A recent Pittsburgh Downtown Partnership pedestrian traffic study quantifies the ugly perceptions of Market Square. When surveyers asked 202 people for their first thought upon hearing "Market Square," the No. 1 response was "homeless people" and "riffraff."
Other top answers: Dirty, drugs and "it's bad."
When I read that list of complaints, as reported by the Trib's Rochelle Hentges, my internal translation is "poor people, black people, and poor black people." The Pittsburgh Downtown Partnership, no longer content to deploy Safety Ambassadors for discouraging charity and hassling the homeless, is now hoping to renovate the untouchables clear from its business districts.
"We saw a lot of things that surprised us," said Strategic Metrics Group President Matt Brady. The researchers were harassed and threatened by some of the people loitering in the square, where obvious drug use was going on, Brady said.
I would like to have witnessed the demeanor of these clipboard-toting anthropologists toward the "riffraff" whose diaspora they were plotting. But I'm more concerned with the idea of "loitering" in a public square.
The P.D.P.'s "Vision and Action Plan" calls for many renovations and improvements to the square. I want to stress that many of its suggestions sound pretty neat. I'm not a naysayer and I always prefer some public concern to none at all.
But the document is loaded with pictures of how Market Square is "supposed" to look after the improvements. We find lots of people lounging about on benches and chairs, soaking in the sun, enjoying a chat. There is very little to indicate why they are not "riffraff" and why they're not "loitering." Unless you count the fact that every face in the document -- and there crowds in some -- is white. Well, on closer inspection, there appears to be one Asian young lady, but it's hard to tell.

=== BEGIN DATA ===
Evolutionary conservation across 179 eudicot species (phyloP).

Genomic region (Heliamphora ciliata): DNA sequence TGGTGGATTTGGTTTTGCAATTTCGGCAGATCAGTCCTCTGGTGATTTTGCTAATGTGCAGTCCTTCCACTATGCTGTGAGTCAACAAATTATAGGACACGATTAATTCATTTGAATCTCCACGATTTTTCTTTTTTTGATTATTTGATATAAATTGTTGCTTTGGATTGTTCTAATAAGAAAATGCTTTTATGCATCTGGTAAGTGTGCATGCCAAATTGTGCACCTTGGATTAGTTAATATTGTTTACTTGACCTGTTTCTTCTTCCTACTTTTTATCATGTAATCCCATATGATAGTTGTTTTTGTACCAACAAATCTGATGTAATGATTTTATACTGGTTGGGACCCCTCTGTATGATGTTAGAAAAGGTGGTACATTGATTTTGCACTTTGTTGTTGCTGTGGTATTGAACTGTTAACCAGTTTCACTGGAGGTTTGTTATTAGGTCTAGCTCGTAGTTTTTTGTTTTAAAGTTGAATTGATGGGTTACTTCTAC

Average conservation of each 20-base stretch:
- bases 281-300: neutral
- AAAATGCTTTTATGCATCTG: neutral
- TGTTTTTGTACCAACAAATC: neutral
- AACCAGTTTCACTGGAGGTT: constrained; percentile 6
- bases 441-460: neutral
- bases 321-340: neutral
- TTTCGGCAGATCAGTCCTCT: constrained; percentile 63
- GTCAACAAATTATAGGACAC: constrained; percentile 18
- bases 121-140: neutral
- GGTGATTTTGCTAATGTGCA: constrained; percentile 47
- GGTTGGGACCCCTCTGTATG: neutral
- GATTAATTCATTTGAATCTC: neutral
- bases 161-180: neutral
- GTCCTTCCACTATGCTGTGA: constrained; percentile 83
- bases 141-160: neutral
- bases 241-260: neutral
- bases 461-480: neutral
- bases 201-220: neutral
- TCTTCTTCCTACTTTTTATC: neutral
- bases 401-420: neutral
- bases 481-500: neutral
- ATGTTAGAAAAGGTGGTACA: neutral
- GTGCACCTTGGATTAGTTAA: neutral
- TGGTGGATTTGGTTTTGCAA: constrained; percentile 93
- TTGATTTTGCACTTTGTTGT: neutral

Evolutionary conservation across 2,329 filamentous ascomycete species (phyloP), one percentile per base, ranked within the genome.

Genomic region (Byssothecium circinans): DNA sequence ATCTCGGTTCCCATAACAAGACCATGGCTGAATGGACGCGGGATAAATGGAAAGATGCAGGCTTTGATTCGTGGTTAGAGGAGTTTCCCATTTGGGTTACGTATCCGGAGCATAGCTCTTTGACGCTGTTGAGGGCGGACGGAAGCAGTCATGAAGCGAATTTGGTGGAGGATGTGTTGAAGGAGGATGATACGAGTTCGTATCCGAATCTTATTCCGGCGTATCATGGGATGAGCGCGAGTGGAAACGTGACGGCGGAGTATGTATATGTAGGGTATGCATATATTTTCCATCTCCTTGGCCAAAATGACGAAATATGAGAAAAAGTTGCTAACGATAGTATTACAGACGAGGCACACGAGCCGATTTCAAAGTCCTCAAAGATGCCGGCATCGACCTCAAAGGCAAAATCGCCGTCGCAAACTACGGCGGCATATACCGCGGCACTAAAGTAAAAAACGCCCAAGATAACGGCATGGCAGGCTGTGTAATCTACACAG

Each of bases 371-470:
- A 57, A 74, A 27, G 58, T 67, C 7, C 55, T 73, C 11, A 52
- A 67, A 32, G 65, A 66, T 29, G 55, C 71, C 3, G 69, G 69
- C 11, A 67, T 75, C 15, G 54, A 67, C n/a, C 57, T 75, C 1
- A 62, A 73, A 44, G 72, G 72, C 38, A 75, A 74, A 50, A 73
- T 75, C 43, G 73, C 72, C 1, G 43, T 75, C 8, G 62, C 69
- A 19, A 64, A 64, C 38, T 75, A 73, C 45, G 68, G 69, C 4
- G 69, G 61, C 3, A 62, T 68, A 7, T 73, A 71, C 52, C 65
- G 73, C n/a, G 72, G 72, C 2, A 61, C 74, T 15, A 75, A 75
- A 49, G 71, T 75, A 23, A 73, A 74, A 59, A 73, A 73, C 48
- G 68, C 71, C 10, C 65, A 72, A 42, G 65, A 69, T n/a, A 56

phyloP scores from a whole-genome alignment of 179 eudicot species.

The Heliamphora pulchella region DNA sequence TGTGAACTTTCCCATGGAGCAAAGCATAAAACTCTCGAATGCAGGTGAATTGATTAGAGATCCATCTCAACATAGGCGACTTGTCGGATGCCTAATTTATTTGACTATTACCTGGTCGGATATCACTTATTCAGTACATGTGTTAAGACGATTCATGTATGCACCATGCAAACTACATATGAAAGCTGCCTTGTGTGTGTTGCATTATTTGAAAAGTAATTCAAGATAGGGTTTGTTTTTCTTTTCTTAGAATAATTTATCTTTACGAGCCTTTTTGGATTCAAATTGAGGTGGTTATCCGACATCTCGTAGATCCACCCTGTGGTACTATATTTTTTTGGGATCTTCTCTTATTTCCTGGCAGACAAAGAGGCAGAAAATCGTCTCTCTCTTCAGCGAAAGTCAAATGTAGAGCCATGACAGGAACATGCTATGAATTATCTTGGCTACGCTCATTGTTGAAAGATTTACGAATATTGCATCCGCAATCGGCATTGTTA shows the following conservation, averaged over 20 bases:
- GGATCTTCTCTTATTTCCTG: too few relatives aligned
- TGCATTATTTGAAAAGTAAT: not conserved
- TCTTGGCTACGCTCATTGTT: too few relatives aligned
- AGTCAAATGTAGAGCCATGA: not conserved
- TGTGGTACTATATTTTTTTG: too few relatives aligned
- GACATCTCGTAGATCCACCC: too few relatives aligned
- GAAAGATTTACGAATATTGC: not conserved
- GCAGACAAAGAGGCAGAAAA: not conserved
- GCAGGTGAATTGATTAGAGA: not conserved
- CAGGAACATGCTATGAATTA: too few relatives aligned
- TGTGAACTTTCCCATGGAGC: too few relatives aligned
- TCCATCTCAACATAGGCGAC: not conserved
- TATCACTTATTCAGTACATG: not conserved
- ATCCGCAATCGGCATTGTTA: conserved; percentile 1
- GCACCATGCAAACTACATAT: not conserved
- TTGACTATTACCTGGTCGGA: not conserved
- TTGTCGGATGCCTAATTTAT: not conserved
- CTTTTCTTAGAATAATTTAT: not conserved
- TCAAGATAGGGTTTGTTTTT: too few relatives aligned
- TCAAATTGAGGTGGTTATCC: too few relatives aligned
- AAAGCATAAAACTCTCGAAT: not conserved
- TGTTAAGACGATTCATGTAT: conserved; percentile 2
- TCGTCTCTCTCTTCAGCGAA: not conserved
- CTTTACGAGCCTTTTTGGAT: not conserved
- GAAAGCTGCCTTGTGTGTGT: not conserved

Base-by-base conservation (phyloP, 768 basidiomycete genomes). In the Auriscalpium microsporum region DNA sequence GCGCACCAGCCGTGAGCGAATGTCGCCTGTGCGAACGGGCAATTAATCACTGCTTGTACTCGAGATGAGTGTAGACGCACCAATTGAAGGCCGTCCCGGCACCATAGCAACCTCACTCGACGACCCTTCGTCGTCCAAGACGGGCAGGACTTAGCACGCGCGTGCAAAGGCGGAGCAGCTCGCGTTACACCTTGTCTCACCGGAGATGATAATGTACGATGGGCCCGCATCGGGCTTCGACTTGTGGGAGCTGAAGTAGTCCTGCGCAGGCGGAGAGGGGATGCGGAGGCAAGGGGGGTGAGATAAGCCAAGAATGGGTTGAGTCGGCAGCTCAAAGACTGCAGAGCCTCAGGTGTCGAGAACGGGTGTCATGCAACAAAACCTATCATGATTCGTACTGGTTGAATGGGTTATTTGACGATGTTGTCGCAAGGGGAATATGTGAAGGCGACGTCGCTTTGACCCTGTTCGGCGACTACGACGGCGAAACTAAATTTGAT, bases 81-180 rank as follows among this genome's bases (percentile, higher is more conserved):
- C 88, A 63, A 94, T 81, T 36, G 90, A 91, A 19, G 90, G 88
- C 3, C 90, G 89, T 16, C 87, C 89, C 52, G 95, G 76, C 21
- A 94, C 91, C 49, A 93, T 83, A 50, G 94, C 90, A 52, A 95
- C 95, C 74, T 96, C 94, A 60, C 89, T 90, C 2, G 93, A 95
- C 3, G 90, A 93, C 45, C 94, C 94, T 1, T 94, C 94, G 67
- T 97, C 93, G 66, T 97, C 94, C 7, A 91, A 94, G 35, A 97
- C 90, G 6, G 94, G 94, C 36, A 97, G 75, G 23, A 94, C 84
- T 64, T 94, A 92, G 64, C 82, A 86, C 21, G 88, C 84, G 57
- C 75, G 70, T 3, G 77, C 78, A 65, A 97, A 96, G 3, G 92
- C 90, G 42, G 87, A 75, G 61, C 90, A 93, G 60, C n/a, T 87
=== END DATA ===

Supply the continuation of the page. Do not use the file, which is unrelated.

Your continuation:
Two points for the Pittsburgh Downtown Partnership. Number one, after the improvements you hope to achieve, what happens if the poor black riffraff simply return, hogging the life-size chess set and scaring the money away? If your problem is with poverty, I'd like to hear your ideas on ameliorating poverty, not on shooing it out from your storefront.
And number two, if I owned a business on a certain street corner, I'd love to try to get my city to spend millions on new bells and whistles, rotate art installations, organize street performers, and generally turn my front stoop into a fairy wonderland. But a more practical idea, probably, would be to provide a better product or service, market that product or service more aggressively, and redd up my own sidewalk.